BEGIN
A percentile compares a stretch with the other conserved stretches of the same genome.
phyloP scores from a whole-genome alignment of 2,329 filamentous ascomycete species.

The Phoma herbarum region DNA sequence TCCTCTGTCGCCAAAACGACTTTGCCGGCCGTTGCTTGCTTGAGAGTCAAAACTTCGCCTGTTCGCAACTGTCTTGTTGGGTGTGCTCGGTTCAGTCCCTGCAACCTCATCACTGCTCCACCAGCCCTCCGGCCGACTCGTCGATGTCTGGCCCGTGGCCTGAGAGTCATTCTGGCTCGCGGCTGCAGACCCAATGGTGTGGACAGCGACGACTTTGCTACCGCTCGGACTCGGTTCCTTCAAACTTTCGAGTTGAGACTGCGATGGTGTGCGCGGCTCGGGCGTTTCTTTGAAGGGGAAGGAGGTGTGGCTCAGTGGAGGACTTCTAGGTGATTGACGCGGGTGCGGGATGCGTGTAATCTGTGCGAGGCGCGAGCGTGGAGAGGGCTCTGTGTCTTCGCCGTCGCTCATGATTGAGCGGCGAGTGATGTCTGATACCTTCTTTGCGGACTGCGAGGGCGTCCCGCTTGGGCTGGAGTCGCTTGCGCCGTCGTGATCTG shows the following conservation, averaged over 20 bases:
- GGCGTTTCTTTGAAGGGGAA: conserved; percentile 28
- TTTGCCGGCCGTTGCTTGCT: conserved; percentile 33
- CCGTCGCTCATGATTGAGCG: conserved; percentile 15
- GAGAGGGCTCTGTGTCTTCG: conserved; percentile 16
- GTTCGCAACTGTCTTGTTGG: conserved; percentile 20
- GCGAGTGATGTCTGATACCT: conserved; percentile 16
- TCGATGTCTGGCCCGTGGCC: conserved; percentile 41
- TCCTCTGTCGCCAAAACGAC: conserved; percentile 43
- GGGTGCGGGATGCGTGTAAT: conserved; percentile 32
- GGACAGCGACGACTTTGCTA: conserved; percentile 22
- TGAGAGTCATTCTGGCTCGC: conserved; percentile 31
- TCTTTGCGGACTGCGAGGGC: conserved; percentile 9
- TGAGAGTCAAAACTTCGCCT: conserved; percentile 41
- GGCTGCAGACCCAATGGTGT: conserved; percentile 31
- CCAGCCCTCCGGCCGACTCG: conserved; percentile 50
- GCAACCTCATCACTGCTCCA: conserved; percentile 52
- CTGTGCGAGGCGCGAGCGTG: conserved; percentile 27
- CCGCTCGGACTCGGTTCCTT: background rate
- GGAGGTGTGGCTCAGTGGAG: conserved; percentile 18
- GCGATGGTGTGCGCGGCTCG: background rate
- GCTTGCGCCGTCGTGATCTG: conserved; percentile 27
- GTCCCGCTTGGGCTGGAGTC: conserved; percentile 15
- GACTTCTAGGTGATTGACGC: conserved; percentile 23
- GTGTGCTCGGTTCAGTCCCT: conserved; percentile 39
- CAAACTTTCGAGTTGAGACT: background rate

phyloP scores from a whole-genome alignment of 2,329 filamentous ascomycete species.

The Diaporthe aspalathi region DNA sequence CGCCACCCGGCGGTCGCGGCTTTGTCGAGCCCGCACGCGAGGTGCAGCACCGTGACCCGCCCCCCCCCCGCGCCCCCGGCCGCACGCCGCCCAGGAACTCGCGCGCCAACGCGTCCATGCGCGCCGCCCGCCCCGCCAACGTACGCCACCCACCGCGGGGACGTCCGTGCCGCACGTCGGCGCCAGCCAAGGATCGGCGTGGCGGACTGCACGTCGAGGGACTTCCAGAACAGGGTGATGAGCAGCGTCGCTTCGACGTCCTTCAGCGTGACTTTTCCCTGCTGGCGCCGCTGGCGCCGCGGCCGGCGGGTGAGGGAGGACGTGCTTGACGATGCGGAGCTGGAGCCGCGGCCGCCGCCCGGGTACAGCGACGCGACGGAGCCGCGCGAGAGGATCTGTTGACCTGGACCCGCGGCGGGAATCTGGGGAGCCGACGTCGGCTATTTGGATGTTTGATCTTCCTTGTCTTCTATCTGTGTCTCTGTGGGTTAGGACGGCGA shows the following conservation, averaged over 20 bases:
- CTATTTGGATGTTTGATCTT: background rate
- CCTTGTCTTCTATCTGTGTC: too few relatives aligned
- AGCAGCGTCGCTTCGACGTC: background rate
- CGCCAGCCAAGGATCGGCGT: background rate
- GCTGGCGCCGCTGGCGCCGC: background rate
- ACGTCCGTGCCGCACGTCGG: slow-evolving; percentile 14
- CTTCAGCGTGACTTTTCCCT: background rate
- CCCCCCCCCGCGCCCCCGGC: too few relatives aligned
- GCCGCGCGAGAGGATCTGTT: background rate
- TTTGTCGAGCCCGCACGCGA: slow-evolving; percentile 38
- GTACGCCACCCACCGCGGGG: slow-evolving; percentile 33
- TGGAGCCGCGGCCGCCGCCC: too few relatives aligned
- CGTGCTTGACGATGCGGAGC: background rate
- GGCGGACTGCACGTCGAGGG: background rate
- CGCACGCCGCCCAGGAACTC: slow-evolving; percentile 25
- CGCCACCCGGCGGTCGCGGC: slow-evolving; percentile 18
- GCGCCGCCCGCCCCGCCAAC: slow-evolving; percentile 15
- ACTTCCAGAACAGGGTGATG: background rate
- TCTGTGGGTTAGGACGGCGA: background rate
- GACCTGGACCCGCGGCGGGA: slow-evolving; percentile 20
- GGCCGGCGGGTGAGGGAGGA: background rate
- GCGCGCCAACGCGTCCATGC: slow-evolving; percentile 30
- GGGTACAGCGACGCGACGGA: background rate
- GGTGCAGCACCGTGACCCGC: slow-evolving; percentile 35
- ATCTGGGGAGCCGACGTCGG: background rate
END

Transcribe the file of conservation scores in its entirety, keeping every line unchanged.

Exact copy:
A percentile compares a stretch with the other conserved stretches of the same genome.
phyloP scores from a whole-genome alignment of 2,329 filamentous ascomycete species.

The Phoma herbarum region DNA sequence TCCTCTGTCGCCAAAACGACTTTGCCGGCCGTTGCTTGCTTGAGAGTCAAAACTTCGCCTGTTCGCAACTGTCTTGTTGGGTGTGCTCGGTTCAGTCCCTGCAACCTCATCACTGCTCCACCAGCCCTCCGGCCGACTCGTCGATGTCTGGCCCGTGGCCTGAGAGTCATTCTGGCTCGCGGCTGCAGACCCAATGGTGTGGACAGCGACGACTTTGCTACCGCTCGGACTCGGTTCCTTCAAACTTTCGAGTTGAGACTGCGATGGTGTGCGCGGCTCGGGCGTTTCTTTGAAGGGGAAGGAGGTGTGGCTCAGTGGAGGACTTCTAGGTGATTGACGCGGGTGCGGGATGCGTGTAATCTGTGCGAGGCGCGAGCGTGGAGAGGGCTCTGTGTCTTCGCCGTCGCTCATGATTGAGCGGCGAGTGATGTCTGATACCTTCTTTGCGGACTGCGAGGGCGTCCCGCTTGGGCTGGAGTCGCTTGCGCCGTCGTGATCTG shows the following conservation, averaged over 20 bases:
- GGCGTTTCTTTGAAGGGGAA: conserved; percentile 28
- TTTGCCGGCCGTTGCTTGCT: conserved; percentile 33
- CCGTCGCTCATGATTGAGCG: conserved; percentile 15
- GAGAGGGCTCTGTGTCTTCG: conserved; percentile 16
- GTTCGCAACTGTCTTGTTGG: conserved; percentile 20
- GCGAGTGATGTCTGATACCT: conserved; percentile 16
- TCGATGTCTGGCCCGTGGCC: conserved; percentile 41
- TCCTCTGTCGCCAAAACGAC: conserved; percentile 43
- GGGTGCGGGATGCGTGTAAT: conserved; percentile 32
- GGACAGCGACGACTTTGCTA: conserved; percentile 22
- TGAGAGTCATTCTGGCTCGC: conserved; percentile 31
- TCTTTGCGGACTGCGAGGGC: conserved; percentile 9
- TGAGAGTCAAAACTTCGCCT: conserved; percentile 41
- GGCTGCAGACCCAATGGTGT: conserved; percentile 31
- CCAGCCCTCCGGCCGACTCG: conserved; percentile 50
- GCAACCTCATCACTGCTCCA: conserved; percentile 52
- CTGTGCGAGGCGCGAGCGTG: conserved; percentile 27
- CCGCTCGGACTCGGTTCCTT: background rate
- GGAGGTGTGGCTCAGTGGAG: conserved; percentile 18
- GCGATGGTGTGCGCGGCTCG: background rate
- GCTTGCGCCGTCGTGATCTG: conserved; percentile 27
- GTCCCGCTTGGGCTGGAGTC: conserved; percentile 15
- GACTTCTAGGTGATTGACGC: conserved; percentile 23
- GTGTGCTCGGTTCAGTCCCT: conserved; percentile 39
- CAAACTTTCGAGTTGAGACT: background rate

phyloP scores from a whole-genome alignment of 2,329 filamentous ascomycete species.

The Diaporthe aspalathi region DNA sequence CGCCACCCGGCGGTCGCGGCTTTGTCGAGCCCGCACGCGAGGTGCAGCACCGTGACCCGCCCCCCCCCCGCGCCCCCGGCCGCACGCCGCCCAGGAACTCGCGCGCCAACGCGTCCATGCGCGCCGCCCGCCCCGCCAACGTACGCCACCCACCGCGGGGACGTCCGTGCCGCACGTCGGCGCCAGCCAAGGATCGGCGTGGCGGACTGCACGTCGAGGGACTTCCAGAACAGGGTGATGAGCAGCGTCGCTTCGACGTCCTTCAGCGTGACTTTTCCCTGCTGGCGCCGCTGGCGCCGCGGCCGGCGGGTGAGGGAGGACGTGCTTGACGATGCGGAGCTGGAGCCGCGGCCGCCGCCCGGGTACAGCGACGCGACGGAGCCGCGCGAGAGGATCTGTTGACCTGGACCCGCGGCGGGAATCTGGGGAGCCGACGTCGGCTATTTGGATGTTTGATCTTCCTTGTCTTCTATCTGTGTCTCTGTGGGTTAGGACGGCGA shows the following conservation, averaged over 20 bases:
- CTATTTGGATGTTTGATCTT: background rate
- CCTTGTCTTCTATCTGTGTC: too few relatives aligned
- AGCAGCGTCGCTTCGACGTC: background rate
- CGCCAGCCAAGGATCGGCGT: background rate
- GCTGGCGCCGCTGGCGCCGC: background rate
- ACGTCCGTGCCGCACGTCGG: slow-evolving; percentile 14
- CTTCAGCGTGACTTTTCCCT: background rate
- CCCCCCCCCGCGCCCCCGGC: too few relatives aligned
- GCCGCGCGAGAGGATCTGTT: background rate
- TTTGTCGAGCCCGCACGCGA: slow-evolving; percentile 38
- GTACGCCACCCACCGCGGGG: slow-evolving; percentile 33
- TGGAGCCGCGGCCGCCGCCC: too few relatives aligned
- CGTGCTTGACGATGCGGAGC: background rate
- GGCGGACTGCACGTCGAGGG: background rate
- CGCACGCCGCCCAGGAACTC: slow-evolving; percentile 25
- CGCCACCCGGCGGTCGCGGC: slow-evolving; percentile 18
- GCGCCGCCCGCCCCGCCAAC: slow-evolving; percentile 15
- ACTTCCAGAACAGGGTGATG: background rate
- TCTGTGGGTTAGGACGGCGA: background rate
- GACCTGGACCCGCGGCGGGA: slow-evolving; percentile 20
- GGCCGGCGGGTGAGGGAGGA: background rate
- GCGCGCCAACGCGTCCATGC: slow-evolving; percentile 30
- GGGTACAGCGACGCGACGGA: background rate
- GGTGCAGCACCGTGACCCGC: slow-evolving; percentile 35
- ATCTGGGGAGCCGACGTCGG: background rate